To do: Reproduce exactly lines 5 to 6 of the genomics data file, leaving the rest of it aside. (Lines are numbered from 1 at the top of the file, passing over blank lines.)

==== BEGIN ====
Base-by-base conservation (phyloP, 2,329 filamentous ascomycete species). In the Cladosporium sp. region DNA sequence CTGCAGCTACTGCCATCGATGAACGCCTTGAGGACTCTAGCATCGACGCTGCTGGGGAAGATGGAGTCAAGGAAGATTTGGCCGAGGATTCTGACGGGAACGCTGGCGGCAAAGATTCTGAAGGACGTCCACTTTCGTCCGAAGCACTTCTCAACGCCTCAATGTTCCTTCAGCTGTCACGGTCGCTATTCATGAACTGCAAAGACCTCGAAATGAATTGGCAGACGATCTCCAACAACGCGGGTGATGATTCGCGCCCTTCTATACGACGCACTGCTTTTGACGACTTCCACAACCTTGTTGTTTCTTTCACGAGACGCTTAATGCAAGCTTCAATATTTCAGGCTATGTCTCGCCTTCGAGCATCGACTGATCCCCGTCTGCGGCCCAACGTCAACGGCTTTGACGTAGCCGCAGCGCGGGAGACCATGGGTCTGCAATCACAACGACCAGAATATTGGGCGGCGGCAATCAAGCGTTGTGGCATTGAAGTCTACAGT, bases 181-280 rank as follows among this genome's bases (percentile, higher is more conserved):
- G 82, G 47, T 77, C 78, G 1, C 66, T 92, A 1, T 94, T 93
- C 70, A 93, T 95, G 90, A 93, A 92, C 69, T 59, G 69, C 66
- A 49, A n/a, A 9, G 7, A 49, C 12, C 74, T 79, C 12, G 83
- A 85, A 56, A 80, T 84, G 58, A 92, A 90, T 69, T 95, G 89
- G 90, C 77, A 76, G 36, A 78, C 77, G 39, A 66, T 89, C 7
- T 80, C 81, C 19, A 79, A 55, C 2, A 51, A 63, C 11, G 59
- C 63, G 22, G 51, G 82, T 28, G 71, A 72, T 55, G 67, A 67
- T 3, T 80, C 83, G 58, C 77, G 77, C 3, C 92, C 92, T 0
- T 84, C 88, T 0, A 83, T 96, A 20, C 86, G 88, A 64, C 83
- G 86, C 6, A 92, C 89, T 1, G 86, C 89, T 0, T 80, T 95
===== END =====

- A 85, A 56, A 80, T 84, G 58, A 92, A 90, T 69, T 95, G 89
- G 90, C 77, A 76, G 36, A 78, C 77, G 39, A 66, T 89, C 7